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She Fled North Korea, but Her Death Has Rattled South Korea

Han Sung-ok and her son are believed to have starved to death in Seoul
By John Johnson,  Newser Staff
Posted Sep 23, 2019 10:35 AM CDT
A file photo of North Korean defectors in front of a wire fence decorated with ribbons and messages wishing for the reunification of the two Koreas in Paju, near the demilitarized zone of border village...   (AP Photo/Ahn Young-joon)

(Newser) – The deaths of a North Korean defector and her young son in South Korea have delivered a jolt to residents of Seoul because of the bitter irony: Han Sung-ok fled famine in her own country and is believed to have starved to death in her adopted one, reports the New York Times. The bodies of Han, 42, and her 6-year-old boy were found in their subsidized apartment in July, roughly two months after they died. The only food in the apartment was a single bag of red pepper chili flakes, reports the BBC. How Han fell through the cracks is now a topic of debate in Seoul. She would have been eligible for government help in caring for her epileptic son, and it's not clear whether she tried and perhaps failed to navigate the system, or was too overwhelmed to try at all.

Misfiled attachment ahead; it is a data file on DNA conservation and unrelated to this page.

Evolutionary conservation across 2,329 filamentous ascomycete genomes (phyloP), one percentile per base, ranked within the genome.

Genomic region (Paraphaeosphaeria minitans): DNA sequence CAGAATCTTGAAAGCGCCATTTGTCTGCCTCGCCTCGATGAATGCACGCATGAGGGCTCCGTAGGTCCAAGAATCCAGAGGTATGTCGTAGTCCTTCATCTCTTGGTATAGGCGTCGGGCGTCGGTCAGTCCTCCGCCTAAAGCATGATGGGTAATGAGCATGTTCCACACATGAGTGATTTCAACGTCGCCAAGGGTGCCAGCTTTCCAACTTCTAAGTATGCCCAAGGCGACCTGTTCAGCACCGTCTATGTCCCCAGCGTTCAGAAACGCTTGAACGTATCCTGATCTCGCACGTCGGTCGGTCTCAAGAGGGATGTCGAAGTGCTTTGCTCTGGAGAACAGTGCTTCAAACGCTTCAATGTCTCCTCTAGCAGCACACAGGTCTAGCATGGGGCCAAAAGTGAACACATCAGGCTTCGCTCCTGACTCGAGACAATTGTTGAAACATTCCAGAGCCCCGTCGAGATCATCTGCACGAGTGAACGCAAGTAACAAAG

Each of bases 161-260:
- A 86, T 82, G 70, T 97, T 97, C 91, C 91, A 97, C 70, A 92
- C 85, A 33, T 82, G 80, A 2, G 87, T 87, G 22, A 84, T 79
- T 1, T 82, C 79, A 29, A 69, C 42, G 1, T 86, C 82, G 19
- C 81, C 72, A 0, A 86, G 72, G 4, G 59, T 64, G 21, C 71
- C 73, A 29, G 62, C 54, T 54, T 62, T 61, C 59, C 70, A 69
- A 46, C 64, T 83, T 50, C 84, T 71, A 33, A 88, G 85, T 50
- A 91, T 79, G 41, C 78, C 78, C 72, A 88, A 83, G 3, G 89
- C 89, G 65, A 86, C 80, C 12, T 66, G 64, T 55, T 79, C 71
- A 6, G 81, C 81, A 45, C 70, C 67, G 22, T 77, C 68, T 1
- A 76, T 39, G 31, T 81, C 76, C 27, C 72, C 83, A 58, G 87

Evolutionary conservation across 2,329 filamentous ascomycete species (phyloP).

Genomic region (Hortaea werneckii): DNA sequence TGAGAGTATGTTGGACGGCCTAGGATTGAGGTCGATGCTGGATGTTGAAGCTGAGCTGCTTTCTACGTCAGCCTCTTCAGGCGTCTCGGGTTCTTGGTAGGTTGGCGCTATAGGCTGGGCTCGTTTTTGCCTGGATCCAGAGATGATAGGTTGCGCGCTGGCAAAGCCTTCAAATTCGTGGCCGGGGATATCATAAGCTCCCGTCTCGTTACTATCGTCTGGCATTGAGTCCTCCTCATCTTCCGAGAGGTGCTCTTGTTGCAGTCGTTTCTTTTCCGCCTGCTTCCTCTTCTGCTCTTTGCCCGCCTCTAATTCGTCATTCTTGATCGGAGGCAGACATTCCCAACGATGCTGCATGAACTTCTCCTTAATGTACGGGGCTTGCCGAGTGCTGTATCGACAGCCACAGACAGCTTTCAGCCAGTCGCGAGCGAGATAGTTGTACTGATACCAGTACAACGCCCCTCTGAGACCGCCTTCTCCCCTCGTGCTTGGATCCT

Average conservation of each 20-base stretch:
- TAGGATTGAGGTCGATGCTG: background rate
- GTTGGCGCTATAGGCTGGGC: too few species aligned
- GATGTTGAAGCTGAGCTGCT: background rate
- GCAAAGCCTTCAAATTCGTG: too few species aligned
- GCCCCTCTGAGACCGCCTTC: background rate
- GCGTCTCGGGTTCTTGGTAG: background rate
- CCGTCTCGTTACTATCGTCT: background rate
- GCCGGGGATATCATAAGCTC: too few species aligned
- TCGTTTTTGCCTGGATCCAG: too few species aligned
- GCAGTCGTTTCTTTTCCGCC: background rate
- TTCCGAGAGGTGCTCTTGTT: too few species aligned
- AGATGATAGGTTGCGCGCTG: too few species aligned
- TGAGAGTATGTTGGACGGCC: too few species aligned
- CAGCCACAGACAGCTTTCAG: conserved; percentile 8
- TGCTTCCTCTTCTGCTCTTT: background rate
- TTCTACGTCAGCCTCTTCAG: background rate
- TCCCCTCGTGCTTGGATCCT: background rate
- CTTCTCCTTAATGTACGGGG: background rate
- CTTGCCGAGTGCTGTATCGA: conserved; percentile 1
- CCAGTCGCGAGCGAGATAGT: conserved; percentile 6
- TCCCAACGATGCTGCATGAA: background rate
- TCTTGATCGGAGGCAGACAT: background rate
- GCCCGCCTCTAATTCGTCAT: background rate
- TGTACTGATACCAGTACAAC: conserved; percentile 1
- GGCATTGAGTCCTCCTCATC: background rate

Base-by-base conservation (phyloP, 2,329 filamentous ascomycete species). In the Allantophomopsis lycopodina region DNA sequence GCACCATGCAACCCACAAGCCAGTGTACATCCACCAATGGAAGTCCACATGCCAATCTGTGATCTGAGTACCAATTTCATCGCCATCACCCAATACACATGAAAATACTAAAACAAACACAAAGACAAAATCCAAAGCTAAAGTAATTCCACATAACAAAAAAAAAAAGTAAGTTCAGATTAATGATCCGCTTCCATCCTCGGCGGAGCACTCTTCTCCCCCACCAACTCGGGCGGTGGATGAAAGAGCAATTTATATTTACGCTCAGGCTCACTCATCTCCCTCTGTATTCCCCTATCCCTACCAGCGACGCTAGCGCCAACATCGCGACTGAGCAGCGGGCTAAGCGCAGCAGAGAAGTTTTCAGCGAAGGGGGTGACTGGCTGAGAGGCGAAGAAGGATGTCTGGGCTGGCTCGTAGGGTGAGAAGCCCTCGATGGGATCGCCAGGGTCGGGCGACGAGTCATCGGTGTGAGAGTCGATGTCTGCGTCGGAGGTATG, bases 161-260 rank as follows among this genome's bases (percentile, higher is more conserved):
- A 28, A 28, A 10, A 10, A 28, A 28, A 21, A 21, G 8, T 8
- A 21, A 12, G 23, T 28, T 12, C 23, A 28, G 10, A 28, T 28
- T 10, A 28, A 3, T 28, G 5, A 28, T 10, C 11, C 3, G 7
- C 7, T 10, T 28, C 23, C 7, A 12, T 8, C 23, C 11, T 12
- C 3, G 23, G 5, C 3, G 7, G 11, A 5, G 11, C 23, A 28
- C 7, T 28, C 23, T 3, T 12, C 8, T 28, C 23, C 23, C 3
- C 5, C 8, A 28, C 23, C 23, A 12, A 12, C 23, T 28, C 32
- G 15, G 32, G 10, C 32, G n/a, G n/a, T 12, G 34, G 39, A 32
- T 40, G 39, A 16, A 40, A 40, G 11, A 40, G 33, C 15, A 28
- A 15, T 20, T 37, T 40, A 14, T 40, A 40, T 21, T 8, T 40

"I am still struggling to understand this: She escaped a famine in North Korea—only to starve to death in the heart of South Korea, where there is so much food that going on a diet is its biggest fad," the leader of a North Korean defectors group tells the Times. The details of Han's life story are patchy. She fled the North for China more than a decade ago, and a refugees' advocate says traffickers sold her as a wife to a rural Chinese man, with whom she had a son. She arrived in Seoul in 2009 on her own, though her husband and son joined her there. A second son was born in 2013. The family moved back to China in 2017, but Han returned to Seoul with only her younger son last year after getting divorced. "Thinking back, it gives me shivers," a food vendor in Seoul tells the BBC. "At first I hated her for being picky, but now [that] I think about it, I am sorry for her." (Read more North Korea stories.)

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